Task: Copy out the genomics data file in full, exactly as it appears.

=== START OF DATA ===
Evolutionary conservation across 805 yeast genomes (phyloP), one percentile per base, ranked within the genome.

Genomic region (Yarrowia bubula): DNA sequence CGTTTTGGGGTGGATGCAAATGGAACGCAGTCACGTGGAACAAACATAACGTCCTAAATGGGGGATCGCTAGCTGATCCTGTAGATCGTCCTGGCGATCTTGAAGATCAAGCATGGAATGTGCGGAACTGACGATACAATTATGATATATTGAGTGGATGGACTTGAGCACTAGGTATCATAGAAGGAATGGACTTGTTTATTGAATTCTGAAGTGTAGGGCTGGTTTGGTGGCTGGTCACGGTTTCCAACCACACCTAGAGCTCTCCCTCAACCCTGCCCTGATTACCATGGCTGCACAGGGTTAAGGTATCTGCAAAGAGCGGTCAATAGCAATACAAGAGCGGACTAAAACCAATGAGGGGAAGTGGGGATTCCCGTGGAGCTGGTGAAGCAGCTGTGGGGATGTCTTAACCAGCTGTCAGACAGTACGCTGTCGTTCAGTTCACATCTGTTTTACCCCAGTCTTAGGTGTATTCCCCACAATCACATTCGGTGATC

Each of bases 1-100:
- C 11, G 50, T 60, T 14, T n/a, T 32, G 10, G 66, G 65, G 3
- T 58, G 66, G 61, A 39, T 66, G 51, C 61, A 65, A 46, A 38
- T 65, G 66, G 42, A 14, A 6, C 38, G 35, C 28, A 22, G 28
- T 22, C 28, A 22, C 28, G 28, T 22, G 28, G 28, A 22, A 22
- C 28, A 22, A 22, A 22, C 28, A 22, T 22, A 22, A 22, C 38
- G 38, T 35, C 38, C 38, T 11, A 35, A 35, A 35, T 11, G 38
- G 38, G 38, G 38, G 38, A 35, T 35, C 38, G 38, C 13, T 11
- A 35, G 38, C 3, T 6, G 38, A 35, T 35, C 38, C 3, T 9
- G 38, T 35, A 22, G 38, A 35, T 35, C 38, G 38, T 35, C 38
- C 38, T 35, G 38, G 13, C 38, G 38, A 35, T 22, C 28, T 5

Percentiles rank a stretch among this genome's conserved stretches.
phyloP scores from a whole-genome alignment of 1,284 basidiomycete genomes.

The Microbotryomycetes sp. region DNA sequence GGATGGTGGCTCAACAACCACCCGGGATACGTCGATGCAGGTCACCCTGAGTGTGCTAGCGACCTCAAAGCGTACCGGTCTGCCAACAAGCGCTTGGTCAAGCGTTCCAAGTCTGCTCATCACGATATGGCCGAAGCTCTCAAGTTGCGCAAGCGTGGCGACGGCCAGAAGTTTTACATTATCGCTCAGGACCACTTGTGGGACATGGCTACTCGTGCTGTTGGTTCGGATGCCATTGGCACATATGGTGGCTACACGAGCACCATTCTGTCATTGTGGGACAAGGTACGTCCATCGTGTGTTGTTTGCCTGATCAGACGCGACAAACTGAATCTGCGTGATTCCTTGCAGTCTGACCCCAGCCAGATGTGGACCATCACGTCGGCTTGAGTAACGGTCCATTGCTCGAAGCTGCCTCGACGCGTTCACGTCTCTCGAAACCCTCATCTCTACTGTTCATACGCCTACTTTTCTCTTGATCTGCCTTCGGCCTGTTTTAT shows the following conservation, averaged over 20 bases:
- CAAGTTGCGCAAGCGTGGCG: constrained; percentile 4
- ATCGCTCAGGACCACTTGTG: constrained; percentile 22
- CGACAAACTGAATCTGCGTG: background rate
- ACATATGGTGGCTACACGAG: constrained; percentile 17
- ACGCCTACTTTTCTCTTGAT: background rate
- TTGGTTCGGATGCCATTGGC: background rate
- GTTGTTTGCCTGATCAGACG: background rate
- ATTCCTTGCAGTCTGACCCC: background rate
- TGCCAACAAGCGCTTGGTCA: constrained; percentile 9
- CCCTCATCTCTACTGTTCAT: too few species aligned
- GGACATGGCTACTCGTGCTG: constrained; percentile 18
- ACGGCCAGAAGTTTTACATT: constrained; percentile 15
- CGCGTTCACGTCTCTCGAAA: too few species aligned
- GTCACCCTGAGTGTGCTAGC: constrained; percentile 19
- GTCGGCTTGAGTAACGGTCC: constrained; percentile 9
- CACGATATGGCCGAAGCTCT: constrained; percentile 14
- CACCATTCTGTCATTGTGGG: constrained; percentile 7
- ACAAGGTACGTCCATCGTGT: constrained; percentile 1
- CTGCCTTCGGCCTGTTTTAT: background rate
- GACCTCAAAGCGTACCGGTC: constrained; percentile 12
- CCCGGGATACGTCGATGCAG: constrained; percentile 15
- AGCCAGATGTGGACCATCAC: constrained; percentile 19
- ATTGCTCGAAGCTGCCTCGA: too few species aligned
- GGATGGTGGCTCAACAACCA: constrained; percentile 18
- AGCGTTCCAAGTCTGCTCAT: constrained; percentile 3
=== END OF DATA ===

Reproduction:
Evolutionary conservation across 805 yeast genomes (phyloP), one percentile per base, ranked within the genome.

Genomic region (Yarrowia bubula): DNA sequence CGTTTTGGGGTGGATGCAAATGGAACGCAGTCACGTGGAACAAACATAACGTCCTAAATGGGGGATCGCTAGCTGATCCTGTAGATCGTCCTGGCGATCTTGAAGATCAAGCATGGAATGTGCGGAACTGACGATACAATTATGATATATTGAGTGGATGGACTTGAGCACTAGGTATCATAGAAGGAATGGACTTGTTTATTGAATTCTGAAGTGTAGGGCTGGTTTGGTGGCTGGTCACGGTTTCCAACCACACCTAGAGCTCTCCCTCAACCCTGCCCTGATTACCATGGCTGCACAGGGTTAAGGTATCTGCAAAGAGCGGTCAATAGCAATACAAGAGCGGACTAAAACCAATGAGGGGAAGTGGGGATTCCCGTGGAGCTGGTGAAGCAGCTGTGGGGATGTCTTAACCAGCTGTCAGACAGTACGCTGTCGTTCAGTTCACATCTGTTTTACCCCAGTCTTAGGTGTATTCCCCACAATCACATTCGGTGATC

Each of bases 1-100:
- C 11, G 50, T 60, T 14, T n/a, T 32, G 10, G 66, G 65, G 3
- T 58, G 66, G 61, A 39, T 66, G 51, C 61, A 65, A 46, A 38
- T 65, G 66, G 42, A 14, A 6, C 38, G 35, C 28, A 22, G 28
- T 22, C 28, A 22, C 28, G 28, T 22, G 28, G 28, A 22, A 22
- C 28, A 22, A 22, A 22, C 28, A 22, T 22, A 22, A 22, C 38
- G 38, T 35, C 38, C 38, T 11, A 35, A 35, A 35, T 11, G 38
- G 38, G 38, G 38, G 38, A 35, T 35, C 38, G 38, C 13, T 11
- A 35, G 38, C 3, T 6, G 38, A 35, T 35, C 38, C 3, T 9
- G 38, T 35, A 22, G 38, A 35, T 35, C 38, G 38, T 35, C 38
- C 38, T 35, G 38, G 13, C 38, G 38, A 35, T 22, C 28, T 5

Percentiles rank a stretch among this genome's conserved stretches.
phyloP scores from a whole-genome alignment of 1,284 basidiomycete genomes.

The Microbotryomycetes sp. region DNA sequence GGATGGTGGCTCAACAACCACCCGGGATACGTCGATGCAGGTCACCCTGAGTGTGCTAGCGACCTCAAAGCGTACCGGTCTGCCAACAAGCGCTTGGTCAAGCGTTCCAAGTCTGCTCATCACGATATGGCCGAAGCTCTCAAGTTGCGCAAGCGTGGCGACGGCCAGAAGTTTTACATTATCGCTCAGGACCACTTGTGGGACATGGCTACTCGTGCTGTTGGTTCGGATGCCATTGGCACATATGGTGGCTACACGAGCACCATTCTGTCATTGTGGGACAAGGTACGTCCATCGTGTGTTGTTTGCCTGATCAGACGCGACAAACTGAATCTGCGTGATTCCTTGCAGTCTGACCCCAGCCAGATGTGGACCATCACGTCGGCTTGAGTAACGGTCCATTGCTCGAAGCTGCCTCGACGCGTTCACGTCTCTCGAAACCCTCATCTCTACTGTTCATACGCCTACTTTTCTCTTGATCTGCCTTCGGCCTGTTTTAT shows the following conservation, averaged over 20 bases:
- CAAGTTGCGCAAGCGTGGCG: constrained; percentile 4
- ATCGCTCAGGACCACTTGTG: constrained; percentile 22
- CGACAAACTGAATCTGCGTG: background rate
- ACATATGGTGGCTACACGAG: constrained; percentile 17
- ACGCCTACTTTTCTCTTGAT: background rate
- TTGGTTCGGATGCCATTGGC: background rate
- GTTGTTTGCCTGATCAGACG: background rate
- ATTCCTTGCAGTCTGACCCC: background rate
- TGCCAACAAGCGCTTGGTCA: constrained; percentile 9
- CCCTCATCTCTACTGTTCAT: too few species aligned
- GGACATGGCTACTCGTGCTG: constrained; percentile 18
- ACGGCCAGAAGTTTTACATT: constrained; percentile 15
- CGCGTTCACGTCTCTCGAAA: too few species aligned
- GTCACCCTGAGTGTGCTAGC: constrained; percentile 19
- GTCGGCTTGAGTAACGGTCC: constrained; percentile 9
- CACGATATGGCCGAAGCTCT: constrained; percentile 14
- CACCATTCTGTCATTGTGGG: constrained; percentile 7
- ACAAGGTACGTCCATCGTGT: constrained; percentile 1
- CTGCCTTCGGCCTGTTTTAT: background rate
- GACCTCAAAGCGTACCGGTC: constrained; percentile 12
- CCCGGGATACGTCGATGCAG: constrained; percentile 15
- AGCCAGATGTGGACCATCAC: constrained; percentile 19
- ATTGCTCGAAGCTGCCTCGA: too few species aligned
- GGATGGTGGCTCAACAACCA: constrained; percentile 18
- AGCGTTCCAAGTCTGCTCAT: constrained; percentile 3